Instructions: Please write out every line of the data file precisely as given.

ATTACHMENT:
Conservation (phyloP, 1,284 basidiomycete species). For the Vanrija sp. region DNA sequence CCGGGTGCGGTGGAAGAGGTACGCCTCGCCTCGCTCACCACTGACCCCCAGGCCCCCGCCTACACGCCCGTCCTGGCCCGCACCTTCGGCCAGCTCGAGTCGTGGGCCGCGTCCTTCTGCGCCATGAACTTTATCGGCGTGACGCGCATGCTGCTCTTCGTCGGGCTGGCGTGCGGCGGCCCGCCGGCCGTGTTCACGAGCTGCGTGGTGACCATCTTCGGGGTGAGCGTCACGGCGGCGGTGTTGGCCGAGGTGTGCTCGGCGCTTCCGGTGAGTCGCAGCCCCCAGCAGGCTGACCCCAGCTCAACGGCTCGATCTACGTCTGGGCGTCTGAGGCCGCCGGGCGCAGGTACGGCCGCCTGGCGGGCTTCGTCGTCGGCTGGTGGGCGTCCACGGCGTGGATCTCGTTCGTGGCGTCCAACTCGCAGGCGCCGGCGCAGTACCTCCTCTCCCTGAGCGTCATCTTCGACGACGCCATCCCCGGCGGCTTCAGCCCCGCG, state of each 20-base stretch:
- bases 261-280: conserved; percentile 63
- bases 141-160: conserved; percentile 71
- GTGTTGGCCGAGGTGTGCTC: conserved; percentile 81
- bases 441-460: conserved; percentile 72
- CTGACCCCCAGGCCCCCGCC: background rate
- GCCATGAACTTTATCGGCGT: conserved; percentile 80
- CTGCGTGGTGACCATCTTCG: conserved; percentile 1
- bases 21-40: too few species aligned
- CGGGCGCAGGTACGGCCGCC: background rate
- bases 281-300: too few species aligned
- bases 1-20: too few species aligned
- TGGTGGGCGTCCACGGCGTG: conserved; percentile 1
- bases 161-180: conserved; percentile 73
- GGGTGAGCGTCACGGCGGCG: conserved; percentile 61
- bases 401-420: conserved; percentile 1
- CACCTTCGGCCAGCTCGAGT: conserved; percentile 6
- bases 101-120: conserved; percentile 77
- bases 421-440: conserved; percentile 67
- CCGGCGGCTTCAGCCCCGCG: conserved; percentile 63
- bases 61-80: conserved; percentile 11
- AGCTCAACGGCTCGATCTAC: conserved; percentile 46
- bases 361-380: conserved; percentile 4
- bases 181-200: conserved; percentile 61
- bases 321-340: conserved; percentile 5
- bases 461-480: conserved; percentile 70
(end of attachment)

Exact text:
Conservation (phyloP, 1,284 basidiomycete species). For the Vanrija sp. region DNA sequence CCGGGTGCGGTGGAAGAGGTACGCCTCGCCTCGCTCACCACTGACCCCCAGGCCCCCGCCTACACGCCCGTCCTGGCCCGCACCTTCGGCCAGCTCGAGTCGTGGGCCGCGTCCTTCTGCGCCATGAACTTTATCGGCGTGACGCGCATGCTGCTCTTCGTCGGGCTGGCGTGCGGCGGCCCGCCGGCCGTGTTCACGAGCTGCGTGGTGACCATCTTCGGGGTGAGCGTCACGGCGGCGGTGTTGGCCGAGGTGTGCTCGGCGCTTCCGGTGAGTCGCAGCCCCCAGCAGGCTGACCCCAGCTCAACGGCTCGATCTACGTCTGGGCGTCTGAGGCCGCCGGGCGCAGGTACGGCCGCCTGGCGGGCTTCGTCGTCGGCTGGTGGGCGTCCACGGCGTGGATCTCGTTCGTGGCGTCCAACTCGCAGGCGCCGGCGCAGTACCTCCTCTCCCTGAGCGTCATCTTCGACGACGCCATCCCCGGCGGCTTCAGCCCCGCG, state of each 20-base stretch:
- bases 261-280: conserved; percentile 63
- bases 141-160: conserved; percentile 71
- GTGTTGGCCGAGGTGTGCTC: conserved; percentile 81
- bases 441-460: conserved; percentile 72
- CTGACCCCCAGGCCCCCGCC: background rate
- GCCATGAACTTTATCGGCGT: conserved; percentile 80
- CTGCGTGGTGACCATCTTCG: conserved; percentile 1
- bases 21-40: too few species aligned
- CGGGCGCAGGTACGGCCGCC: background rate
- bases 281-300: too few species aligned
- bases 1-20: too few species aligned
- TGGTGGGCGTCCACGGCGTG: conserved; percentile 1
- bases 161-180: conserved; percentile 73
- GGGTGAGCGTCACGGCGGCG: conserved; percentile 61
- bases 401-420: conserved; percentile 1
- CACCTTCGGCCAGCTCGAGT: conserved; percentile 6
- bases 101-120: conserved; percentile 77
- bases 421-440: conserved; percentile 67
- CCGGCGGCTTCAGCCCCGCG: conserved; percentile 63
- bases 61-80: conserved; percentile 11
- AGCTCAACGGCTCGATCTAC: conserved; percentile 46
- bases 361-380: conserved; percentile 4
- bases 181-200: conserved; percentile 61
- bases 321-340: conserved; percentile 5
- bases 461-480: conserved; percentile 70